Willie L. Iggiagruk Hensley, a visiting distinguished professor in UAA’s College of Business and Public Policy, has been honored for his significant work in education with the 2013 Leo Reano Memorial Award from the National Education Association’s Human and Civil Rights Awards Program.
Every year since 1967, the NEA has singled out human and civil rights heroes at a special event dinner. The invitation reads:
“We honor our past and rededicate ourselves to the unfinished task of creating a just society. We owe it to the children and young people we educate. And we believe, as did Dr. Martin Luther King Jr., that people of conscience, acting together, can achieve ‘justice for all.’”
Hensley is noted specifically for his support and development of educational opportunities for Alaska Natives. The award announcement included this remark from a colleague:
“Willie Hensley is first an educator. He teaches, inspires, and exemplifies thoughtful inquiry and the desire to learn.”
His noted accomplishments include securing funding for three village high schools in Kiana, Selawik and Noorvik soon after he was elected to the Alaska House of Representatives. This allowed Alaska Native children to remain with their families while attending high school, instead of the norm at the time, being sent to a distant Bureau of Indian Affairs boarding school (an experience that Willie Hensley had).
Hensley also co-sponsored legislation that created the Alaska Native Language Center at the University of Alaska. This center had been instrumental in the preservation and study of Alaska Native languages.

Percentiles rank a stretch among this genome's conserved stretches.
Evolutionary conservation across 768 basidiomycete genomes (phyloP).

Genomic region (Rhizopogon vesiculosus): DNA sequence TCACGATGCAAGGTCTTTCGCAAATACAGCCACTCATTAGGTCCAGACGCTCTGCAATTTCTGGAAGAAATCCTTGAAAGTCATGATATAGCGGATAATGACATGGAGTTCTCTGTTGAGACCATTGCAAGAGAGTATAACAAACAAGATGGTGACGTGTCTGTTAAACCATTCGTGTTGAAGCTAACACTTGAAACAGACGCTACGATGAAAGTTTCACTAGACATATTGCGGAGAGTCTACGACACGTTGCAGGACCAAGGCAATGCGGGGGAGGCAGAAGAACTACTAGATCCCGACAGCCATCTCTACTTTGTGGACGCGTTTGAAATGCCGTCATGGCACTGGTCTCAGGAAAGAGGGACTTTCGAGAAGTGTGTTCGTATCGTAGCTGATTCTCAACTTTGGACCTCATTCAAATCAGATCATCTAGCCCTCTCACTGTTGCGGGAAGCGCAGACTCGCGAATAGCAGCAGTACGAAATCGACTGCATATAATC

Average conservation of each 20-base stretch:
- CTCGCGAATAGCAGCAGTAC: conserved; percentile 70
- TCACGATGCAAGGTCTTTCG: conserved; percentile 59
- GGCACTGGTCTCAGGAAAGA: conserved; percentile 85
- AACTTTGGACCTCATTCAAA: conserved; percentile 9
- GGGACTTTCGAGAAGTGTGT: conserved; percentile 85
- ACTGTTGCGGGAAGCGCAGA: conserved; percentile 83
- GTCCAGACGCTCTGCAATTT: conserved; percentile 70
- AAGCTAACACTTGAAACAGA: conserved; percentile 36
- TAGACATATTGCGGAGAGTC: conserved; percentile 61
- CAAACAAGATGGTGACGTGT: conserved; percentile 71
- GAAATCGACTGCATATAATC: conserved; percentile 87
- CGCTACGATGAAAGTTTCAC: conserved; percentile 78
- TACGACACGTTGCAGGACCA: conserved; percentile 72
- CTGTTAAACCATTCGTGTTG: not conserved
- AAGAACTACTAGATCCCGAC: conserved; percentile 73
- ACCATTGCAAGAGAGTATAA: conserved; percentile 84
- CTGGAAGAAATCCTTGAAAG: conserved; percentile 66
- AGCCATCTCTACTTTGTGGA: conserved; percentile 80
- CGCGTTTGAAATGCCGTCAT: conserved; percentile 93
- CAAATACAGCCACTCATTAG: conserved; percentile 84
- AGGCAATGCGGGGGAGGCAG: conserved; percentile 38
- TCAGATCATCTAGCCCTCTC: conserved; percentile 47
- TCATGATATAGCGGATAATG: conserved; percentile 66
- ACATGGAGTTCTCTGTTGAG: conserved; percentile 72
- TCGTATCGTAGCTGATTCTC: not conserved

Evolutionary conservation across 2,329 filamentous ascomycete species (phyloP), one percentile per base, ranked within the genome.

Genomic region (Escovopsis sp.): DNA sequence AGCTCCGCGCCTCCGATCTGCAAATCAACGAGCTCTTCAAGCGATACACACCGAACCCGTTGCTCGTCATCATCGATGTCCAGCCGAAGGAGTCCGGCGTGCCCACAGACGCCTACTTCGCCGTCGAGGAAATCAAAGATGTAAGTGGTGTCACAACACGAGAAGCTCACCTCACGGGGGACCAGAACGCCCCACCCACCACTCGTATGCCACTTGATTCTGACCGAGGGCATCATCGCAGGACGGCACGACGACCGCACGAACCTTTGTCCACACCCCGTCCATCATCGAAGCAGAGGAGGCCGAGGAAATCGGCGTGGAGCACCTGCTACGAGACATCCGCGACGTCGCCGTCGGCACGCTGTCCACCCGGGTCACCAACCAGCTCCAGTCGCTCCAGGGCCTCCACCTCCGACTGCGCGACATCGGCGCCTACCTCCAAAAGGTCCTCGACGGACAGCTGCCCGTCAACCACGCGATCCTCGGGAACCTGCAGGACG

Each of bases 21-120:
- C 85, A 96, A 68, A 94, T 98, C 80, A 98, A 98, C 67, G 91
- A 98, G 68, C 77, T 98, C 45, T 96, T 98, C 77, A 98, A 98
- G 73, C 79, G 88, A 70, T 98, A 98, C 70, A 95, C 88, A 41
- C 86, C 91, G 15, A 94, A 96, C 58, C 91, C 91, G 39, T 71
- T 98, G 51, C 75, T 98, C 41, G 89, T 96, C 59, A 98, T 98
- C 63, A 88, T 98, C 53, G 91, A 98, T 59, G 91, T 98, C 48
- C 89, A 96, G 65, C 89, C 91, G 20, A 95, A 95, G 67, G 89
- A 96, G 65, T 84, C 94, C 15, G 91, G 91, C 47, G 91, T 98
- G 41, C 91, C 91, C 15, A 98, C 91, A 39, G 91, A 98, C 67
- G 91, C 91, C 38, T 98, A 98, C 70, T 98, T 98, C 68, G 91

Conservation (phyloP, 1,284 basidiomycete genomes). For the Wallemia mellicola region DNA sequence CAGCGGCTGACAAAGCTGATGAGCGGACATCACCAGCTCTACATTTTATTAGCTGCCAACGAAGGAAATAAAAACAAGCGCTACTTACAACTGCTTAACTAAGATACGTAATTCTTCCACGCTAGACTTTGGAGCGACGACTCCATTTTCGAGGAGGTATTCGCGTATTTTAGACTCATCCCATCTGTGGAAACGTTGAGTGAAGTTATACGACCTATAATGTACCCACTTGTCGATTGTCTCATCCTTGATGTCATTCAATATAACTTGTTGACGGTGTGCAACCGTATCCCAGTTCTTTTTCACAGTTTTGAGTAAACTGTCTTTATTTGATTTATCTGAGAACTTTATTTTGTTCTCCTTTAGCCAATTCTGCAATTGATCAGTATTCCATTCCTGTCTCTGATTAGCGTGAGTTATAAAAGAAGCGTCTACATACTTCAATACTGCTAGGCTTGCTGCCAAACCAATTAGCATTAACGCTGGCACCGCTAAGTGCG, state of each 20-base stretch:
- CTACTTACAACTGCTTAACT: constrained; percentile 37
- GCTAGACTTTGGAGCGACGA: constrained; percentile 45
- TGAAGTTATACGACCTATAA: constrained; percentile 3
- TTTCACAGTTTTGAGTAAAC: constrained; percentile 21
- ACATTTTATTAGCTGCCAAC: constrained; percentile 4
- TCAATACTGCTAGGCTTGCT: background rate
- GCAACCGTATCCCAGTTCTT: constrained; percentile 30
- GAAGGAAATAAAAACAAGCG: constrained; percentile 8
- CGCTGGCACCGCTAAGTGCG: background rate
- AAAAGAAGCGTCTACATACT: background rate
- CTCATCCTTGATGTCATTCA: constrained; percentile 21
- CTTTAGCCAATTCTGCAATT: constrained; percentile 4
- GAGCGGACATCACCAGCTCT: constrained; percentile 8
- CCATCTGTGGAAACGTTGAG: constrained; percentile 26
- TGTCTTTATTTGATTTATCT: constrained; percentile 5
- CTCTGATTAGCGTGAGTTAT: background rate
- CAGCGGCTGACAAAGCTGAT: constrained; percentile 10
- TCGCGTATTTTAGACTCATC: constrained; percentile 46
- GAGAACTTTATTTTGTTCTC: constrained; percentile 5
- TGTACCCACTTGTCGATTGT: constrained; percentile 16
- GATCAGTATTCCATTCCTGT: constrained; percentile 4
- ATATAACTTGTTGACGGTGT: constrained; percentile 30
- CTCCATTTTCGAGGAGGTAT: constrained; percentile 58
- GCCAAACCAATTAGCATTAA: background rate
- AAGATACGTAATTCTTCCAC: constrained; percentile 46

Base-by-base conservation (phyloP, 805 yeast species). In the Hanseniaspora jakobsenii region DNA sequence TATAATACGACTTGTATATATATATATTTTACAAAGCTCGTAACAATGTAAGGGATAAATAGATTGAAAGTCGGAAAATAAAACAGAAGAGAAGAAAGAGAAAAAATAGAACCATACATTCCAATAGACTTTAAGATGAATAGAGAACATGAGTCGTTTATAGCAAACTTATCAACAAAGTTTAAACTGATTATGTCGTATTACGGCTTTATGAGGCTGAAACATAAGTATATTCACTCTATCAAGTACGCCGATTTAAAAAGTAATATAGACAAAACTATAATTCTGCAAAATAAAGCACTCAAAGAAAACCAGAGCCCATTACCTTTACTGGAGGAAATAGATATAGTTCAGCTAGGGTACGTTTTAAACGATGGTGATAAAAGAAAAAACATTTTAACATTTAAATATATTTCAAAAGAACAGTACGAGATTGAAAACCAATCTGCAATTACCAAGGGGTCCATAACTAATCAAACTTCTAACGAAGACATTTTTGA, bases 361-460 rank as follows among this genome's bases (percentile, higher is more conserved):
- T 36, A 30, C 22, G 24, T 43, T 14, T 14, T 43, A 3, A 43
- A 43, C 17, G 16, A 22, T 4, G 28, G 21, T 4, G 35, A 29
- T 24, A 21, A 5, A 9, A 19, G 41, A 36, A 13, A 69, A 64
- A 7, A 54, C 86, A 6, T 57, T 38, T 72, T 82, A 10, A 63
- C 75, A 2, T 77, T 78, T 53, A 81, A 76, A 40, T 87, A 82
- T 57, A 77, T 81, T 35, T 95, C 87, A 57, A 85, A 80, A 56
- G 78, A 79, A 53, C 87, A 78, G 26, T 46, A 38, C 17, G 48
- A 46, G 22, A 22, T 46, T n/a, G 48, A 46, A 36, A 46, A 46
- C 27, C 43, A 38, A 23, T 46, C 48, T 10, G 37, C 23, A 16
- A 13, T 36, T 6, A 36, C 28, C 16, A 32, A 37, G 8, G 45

Hensley is an icon in Alaska and his leadership legacy runs deep. He helped frame the Alaska Native Claims Settlement Act of 1971 and has provided leadership in both the public and private sectors in numerous organizations including the Alaska Legislature, the Alaska Federation of Natives and First Alaskans Institute. In recent years, he has mentored other indigenous peoples around the globe.
Two years ago, UAA was fortunate to add Willie Hensley to the faculty for the College of Business and Public Policy. His ‘Policy Frontiers’ course is among the most popular on campus. Read more at his “I AM UAA” profile.
Hensley’s award is named after Leo Reano (1922-1971), a member of the Santo Domingo Indian Pueblo and longtime NEA worker and activist. A teacher, artist and interpreter, he dedicated his life to securing educational opportunities for American Indian/Alaska Native children.
The honor was presented in conjunction with the NEA Joint Conference on Concerns of Minorities and Women in Atlanta, Georgia on July 2.